- Also referred to as acoasm, acousma, and akoasmic noise. All four terms stem from the Greek verb akouein, which means to hear. The term akoasm was introduced in or shortly before 1900 by the German neurologist Carl Wernicke (18481904) to denote relatively simple, *nonverbal (or *nonvocal) auditory hallucinations such as buzzing sounds, rappings, and rustling noises. Wernicke used the term akoasm in opposition to the term * phoneme (which is used as a synonym for * verbal auditory hallucination).ReferencesWernicke, C. (1900). Grundriss der Psychiatrie. Leipzig: Verlag von Georg Thieme.Critchley, M. (1939). Visual and auditory hallucinations. British Medical Journal, 2, 634-639.Blom, J.D., Sommer, I.E.C. (2009). Auditory hallucinations. Cognitive and Behavioral Neurology (in press).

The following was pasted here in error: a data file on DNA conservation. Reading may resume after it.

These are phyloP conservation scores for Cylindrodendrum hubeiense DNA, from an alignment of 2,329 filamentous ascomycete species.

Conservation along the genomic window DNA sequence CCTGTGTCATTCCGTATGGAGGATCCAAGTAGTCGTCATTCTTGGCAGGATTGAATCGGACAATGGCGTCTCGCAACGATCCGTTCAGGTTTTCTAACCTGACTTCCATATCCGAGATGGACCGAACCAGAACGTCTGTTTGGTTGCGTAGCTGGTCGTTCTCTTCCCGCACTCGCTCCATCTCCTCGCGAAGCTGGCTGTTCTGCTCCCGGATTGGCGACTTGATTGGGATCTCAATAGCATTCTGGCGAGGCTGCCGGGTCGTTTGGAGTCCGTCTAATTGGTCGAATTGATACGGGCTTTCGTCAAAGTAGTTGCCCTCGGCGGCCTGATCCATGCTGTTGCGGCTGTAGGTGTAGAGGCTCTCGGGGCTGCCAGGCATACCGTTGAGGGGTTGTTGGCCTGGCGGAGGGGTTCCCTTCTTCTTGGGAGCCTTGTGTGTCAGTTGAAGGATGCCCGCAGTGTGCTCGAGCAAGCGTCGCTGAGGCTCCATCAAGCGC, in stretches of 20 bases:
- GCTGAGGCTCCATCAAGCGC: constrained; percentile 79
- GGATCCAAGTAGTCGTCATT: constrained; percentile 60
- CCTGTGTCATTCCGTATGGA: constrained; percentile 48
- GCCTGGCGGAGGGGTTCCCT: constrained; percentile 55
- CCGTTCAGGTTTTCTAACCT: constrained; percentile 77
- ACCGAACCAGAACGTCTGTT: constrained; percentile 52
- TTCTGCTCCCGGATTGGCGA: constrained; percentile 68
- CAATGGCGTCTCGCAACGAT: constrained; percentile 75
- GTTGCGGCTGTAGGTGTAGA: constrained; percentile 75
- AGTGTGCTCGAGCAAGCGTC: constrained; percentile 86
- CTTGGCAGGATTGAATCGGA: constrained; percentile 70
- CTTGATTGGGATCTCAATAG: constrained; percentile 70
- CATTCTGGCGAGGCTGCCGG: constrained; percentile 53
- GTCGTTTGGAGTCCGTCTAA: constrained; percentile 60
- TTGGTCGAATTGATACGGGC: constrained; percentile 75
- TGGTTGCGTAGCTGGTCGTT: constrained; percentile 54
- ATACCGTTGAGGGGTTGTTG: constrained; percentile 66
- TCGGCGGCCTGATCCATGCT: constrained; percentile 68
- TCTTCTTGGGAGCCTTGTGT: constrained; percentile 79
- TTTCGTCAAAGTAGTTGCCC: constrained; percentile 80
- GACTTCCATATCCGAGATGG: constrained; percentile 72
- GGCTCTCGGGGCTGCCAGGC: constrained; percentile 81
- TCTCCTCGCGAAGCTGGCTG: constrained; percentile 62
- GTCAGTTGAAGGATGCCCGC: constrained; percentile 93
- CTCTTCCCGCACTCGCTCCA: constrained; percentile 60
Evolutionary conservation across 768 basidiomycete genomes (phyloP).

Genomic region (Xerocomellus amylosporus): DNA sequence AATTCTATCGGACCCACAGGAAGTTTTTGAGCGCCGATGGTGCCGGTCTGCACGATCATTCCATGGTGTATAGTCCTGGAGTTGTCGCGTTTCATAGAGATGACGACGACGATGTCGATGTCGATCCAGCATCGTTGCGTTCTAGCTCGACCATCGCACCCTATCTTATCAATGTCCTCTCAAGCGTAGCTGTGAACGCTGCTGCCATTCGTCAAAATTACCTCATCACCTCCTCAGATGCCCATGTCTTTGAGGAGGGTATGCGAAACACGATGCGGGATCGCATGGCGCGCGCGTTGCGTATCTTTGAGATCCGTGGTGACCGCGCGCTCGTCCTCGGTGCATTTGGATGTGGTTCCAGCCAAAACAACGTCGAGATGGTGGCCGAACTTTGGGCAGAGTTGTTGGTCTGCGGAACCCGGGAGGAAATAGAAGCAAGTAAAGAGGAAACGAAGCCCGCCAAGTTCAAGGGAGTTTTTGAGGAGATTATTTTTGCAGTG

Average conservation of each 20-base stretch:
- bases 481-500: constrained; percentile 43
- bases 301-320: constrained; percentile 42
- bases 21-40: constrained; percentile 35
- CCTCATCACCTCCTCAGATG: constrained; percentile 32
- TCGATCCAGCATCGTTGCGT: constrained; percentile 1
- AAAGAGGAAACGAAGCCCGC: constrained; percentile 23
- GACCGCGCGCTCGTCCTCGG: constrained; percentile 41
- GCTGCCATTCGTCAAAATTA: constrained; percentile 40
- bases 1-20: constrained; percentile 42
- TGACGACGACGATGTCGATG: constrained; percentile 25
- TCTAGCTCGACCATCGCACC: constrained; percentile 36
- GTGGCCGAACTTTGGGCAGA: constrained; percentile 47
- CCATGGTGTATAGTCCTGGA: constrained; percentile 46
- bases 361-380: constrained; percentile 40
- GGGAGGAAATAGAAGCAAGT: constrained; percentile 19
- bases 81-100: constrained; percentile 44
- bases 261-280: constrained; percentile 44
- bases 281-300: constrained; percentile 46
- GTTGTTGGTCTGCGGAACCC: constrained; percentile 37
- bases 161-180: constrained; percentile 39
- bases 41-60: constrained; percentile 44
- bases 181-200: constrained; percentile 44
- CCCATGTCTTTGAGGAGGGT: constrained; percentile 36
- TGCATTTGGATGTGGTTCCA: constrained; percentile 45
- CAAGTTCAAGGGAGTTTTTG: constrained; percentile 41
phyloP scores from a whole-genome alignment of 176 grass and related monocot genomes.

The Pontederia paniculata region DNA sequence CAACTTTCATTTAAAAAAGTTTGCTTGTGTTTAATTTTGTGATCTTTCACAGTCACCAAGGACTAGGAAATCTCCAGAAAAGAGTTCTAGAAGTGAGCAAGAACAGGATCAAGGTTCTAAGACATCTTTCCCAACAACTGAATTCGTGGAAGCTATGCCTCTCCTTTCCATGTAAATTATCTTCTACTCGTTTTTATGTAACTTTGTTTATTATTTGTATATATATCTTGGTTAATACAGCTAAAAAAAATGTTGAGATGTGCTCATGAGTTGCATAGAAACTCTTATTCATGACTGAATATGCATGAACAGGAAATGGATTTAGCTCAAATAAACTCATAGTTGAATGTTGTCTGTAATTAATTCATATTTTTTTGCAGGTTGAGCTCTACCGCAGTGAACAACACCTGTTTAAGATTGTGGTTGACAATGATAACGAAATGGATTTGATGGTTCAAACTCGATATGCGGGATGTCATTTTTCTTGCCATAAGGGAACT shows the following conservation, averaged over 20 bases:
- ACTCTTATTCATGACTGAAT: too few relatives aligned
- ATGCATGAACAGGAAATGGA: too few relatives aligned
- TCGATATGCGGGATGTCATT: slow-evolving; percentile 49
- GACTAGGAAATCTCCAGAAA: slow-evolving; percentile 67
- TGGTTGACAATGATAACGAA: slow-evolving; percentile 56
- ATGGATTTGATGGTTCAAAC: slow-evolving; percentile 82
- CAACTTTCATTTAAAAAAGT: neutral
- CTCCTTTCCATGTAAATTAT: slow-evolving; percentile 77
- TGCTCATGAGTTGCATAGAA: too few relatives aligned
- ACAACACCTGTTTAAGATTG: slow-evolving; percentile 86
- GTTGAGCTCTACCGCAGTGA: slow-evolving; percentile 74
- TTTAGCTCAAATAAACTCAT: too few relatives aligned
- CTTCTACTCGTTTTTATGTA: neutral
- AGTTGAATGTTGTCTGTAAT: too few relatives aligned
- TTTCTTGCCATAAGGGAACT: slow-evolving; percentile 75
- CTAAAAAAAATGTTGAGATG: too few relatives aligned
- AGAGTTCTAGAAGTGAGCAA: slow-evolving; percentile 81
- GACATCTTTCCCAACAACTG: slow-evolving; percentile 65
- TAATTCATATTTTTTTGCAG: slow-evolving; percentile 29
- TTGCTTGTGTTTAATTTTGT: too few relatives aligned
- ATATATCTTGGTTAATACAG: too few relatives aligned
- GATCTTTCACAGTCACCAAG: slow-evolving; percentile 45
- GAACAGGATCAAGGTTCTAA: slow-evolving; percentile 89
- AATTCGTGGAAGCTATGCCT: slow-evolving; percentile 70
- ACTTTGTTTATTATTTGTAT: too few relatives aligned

Dictionary of Hallucinations. J.D. Blom. 2010.